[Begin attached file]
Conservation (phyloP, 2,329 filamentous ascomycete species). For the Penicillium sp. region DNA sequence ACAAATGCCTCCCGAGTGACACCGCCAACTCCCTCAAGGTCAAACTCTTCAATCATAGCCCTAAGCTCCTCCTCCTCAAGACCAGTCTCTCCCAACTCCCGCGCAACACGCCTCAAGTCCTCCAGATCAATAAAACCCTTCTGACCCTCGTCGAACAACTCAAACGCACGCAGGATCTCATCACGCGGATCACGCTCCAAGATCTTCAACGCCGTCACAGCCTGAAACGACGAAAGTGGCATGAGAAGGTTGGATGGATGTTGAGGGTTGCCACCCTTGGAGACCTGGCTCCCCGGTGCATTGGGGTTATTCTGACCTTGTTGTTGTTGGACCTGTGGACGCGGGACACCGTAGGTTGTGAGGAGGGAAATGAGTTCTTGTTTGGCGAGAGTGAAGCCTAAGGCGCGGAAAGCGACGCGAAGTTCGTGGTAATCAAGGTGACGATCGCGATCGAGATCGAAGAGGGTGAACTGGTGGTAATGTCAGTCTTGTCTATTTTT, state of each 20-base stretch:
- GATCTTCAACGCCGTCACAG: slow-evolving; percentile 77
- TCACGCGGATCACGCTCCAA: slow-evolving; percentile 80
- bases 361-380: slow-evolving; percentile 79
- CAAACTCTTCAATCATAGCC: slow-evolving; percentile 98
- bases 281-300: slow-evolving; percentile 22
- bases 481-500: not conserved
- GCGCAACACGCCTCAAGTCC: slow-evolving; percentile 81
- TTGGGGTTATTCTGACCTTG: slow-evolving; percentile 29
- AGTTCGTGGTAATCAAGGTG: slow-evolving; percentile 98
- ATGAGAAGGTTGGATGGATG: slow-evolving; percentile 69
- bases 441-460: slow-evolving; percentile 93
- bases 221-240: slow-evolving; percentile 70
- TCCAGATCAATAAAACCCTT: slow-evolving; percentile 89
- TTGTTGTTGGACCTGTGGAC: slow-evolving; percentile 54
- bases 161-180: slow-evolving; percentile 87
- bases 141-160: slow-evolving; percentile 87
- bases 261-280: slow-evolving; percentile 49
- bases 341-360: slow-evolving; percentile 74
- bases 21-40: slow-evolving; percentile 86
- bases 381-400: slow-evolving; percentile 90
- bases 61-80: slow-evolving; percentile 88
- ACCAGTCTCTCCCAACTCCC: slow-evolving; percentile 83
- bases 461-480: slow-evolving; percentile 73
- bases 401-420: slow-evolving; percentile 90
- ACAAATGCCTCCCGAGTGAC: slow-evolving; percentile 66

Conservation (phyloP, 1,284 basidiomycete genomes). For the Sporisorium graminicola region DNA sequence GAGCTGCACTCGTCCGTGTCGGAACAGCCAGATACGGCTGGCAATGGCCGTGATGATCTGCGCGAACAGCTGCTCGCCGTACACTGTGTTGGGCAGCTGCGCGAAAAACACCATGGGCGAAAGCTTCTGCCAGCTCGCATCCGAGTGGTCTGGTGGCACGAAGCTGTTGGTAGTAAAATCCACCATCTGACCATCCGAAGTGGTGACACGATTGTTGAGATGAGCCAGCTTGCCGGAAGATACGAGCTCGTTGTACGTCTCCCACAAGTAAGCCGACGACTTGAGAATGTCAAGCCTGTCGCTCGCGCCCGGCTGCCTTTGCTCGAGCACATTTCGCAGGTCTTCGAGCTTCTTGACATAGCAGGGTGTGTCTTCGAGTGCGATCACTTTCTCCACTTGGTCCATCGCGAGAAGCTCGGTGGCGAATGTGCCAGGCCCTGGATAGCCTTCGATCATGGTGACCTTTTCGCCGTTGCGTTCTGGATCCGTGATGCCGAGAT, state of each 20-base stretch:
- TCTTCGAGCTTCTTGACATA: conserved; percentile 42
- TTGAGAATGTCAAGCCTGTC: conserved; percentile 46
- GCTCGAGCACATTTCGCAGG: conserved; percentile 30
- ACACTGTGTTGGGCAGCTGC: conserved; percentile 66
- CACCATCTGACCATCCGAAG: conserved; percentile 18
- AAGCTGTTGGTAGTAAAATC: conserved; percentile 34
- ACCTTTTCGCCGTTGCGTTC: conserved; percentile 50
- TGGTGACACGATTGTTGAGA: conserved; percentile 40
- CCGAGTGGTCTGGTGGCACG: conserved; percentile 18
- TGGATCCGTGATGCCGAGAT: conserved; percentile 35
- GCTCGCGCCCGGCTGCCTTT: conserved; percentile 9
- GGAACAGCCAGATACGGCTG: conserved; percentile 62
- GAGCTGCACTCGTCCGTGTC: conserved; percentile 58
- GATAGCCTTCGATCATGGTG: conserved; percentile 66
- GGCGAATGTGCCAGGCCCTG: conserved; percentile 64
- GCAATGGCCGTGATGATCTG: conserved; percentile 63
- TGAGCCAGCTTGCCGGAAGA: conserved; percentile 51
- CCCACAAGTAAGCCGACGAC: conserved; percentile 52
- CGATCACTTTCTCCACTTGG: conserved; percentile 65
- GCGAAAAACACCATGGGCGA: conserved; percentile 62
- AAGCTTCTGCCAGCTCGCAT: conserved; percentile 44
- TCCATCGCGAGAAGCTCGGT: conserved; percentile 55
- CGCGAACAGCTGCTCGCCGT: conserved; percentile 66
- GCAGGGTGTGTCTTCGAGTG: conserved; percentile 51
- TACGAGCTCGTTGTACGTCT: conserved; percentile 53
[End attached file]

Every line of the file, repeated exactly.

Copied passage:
Conservation (phyloP, 2,329 filamentous ascomycete species). For the Penicillium sp. region DNA sequence ACAAATGCCTCCCGAGTGACACCGCCAACTCCCTCAAGGTCAAACTCTTCAATCATAGCCCTAAGCTCCTCCTCCTCAAGACCAGTCTCTCCCAACTCCCGCGCAACACGCCTCAAGTCCTCCAGATCAATAAAACCCTTCTGACCCTCGTCGAACAACTCAAACGCACGCAGGATCTCATCACGCGGATCACGCTCCAAGATCTTCAACGCCGTCACAGCCTGAAACGACGAAAGTGGCATGAGAAGGTTGGATGGATGTTGAGGGTTGCCACCCTTGGAGACCTGGCTCCCCGGTGCATTGGGGTTATTCTGACCTTGTTGTTGTTGGACCTGTGGACGCGGGACACCGTAGGTTGTGAGGAGGGAAATGAGTTCTTGTTTGGCGAGAGTGAAGCCTAAGGCGCGGAAAGCGACGCGAAGTTCGTGGTAATCAAGGTGACGATCGCGATCGAGATCGAAGAGGGTGAACTGGTGGTAATGTCAGTCTTGTCTATTTTT, state of each 20-base stretch:
- GATCTTCAACGCCGTCACAG: slow-evolving; percentile 77
- TCACGCGGATCACGCTCCAA: slow-evolving; percentile 80
- bases 361-380: slow-evolving; percentile 79
- CAAACTCTTCAATCATAGCC: slow-evolving; percentile 98
- bases 281-300: slow-evolving; percentile 22
- bases 481-500: not conserved
- GCGCAACACGCCTCAAGTCC: slow-evolving; percentile 81
- TTGGGGTTATTCTGACCTTG: slow-evolving; percentile 29
- AGTTCGTGGTAATCAAGGTG: slow-evolving; percentile 98
- ATGAGAAGGTTGGATGGATG: slow-evolving; percentile 69
- bases 441-460: slow-evolving; percentile 93
- bases 221-240: slow-evolving; percentile 70
- TCCAGATCAATAAAACCCTT: slow-evolving; percentile 89
- TTGTTGTTGGACCTGTGGAC: slow-evolving; percentile 54
- bases 161-180: slow-evolving; percentile 87
- bases 141-160: slow-evolving; percentile 87
- bases 261-280: slow-evolving; percentile 49
- bases 341-360: slow-evolving; percentile 74
- bases 21-40: slow-evolving; percentile 86
- bases 381-400: slow-evolving; percentile 90
- bases 61-80: slow-evolving; percentile 88
- ACCAGTCTCTCCCAACTCCC: slow-evolving; percentile 83
- bases 461-480: slow-evolving; percentile 73
- bases 401-420: slow-evolving; percentile 90
- ACAAATGCCTCCCGAGTGAC: slow-evolving; percentile 66

Conservation (phyloP, 1,284 basidiomycete genomes). For the Sporisorium graminicola region DNA sequence GAGCTGCACTCGTCCGTGTCGGAACAGCCAGATACGGCTGGCAATGGCCGTGATGATCTGCGCGAACAGCTGCTCGCCGTACACTGTGTTGGGCAGCTGCGCGAAAAACACCATGGGCGAAAGCTTCTGCCAGCTCGCATCCGAGTGGTCTGGTGGCACGAAGCTGTTGGTAGTAAAATCCACCATCTGACCATCCGAAGTGGTGACACGATTGTTGAGATGAGCCAGCTTGCCGGAAGATACGAGCTCGTTGTACGTCTCCCACAAGTAAGCCGACGACTTGAGAATGTCAAGCCTGTCGCTCGCGCCCGGCTGCCTTTGCTCGAGCACATTTCGCAGGTCTTCGAGCTTCTTGACATAGCAGGGTGTGTCTTCGAGTGCGATCACTTTCTCCACTTGGTCCATCGCGAGAAGCTCGGTGGCGAATGTGCCAGGCCCTGGATAGCCTTCGATCATGGTGACCTTTTCGCCGTTGCGTTCTGGATCCGTGATGCCGAGAT, state of each 20-base stretch:
- TCTTCGAGCTTCTTGACATA: conserved; percentile 42
- TTGAGAATGTCAAGCCTGTC: conserved; percentile 46
- GCTCGAGCACATTTCGCAGG: conserved; percentile 30
- ACACTGTGTTGGGCAGCTGC: conserved; percentile 66
- CACCATCTGACCATCCGAAG: conserved; percentile 18
- AAGCTGTTGGTAGTAAAATC: conserved; percentile 34
- ACCTTTTCGCCGTTGCGTTC: conserved; percentile 50
- TGGTGACACGATTGTTGAGA: conserved; percentile 40
- CCGAGTGGTCTGGTGGCACG: conserved; percentile 18
- TGGATCCGTGATGCCGAGAT: conserved; percentile 35
- GCTCGCGCCCGGCTGCCTTT: conserved; percentile 9
- GGAACAGCCAGATACGGCTG: conserved; percentile 62
- GAGCTGCACTCGTCCGTGTC: conserved; percentile 58
- GATAGCCTTCGATCATGGTG: conserved; percentile 66
- GGCGAATGTGCCAGGCCCTG: conserved; percentile 64
- GCAATGGCCGTGATGATCTG: conserved; percentile 63
- TGAGCCAGCTTGCCGGAAGA: conserved; percentile 51
- CCCACAAGTAAGCCGACGAC: conserved; percentile 52
- CGATCACTTTCTCCACTTGG: conserved; percentile 65
- GCGAAAAACACCATGGGCGA: conserved; percentile 62
- AAGCTTCTGCCAGCTCGCAT: conserved; percentile 44
- TCCATCGCGAGAAGCTCGGT: conserved; percentile 55
- CGCGAACAGCTGCTCGCCGT: conserved; percentile 66
- GCAGGGTGTGTCTTCGAGTG: conserved; percentile 51
- TACGAGCTCGTTGTACGTCT: conserved; percentile 53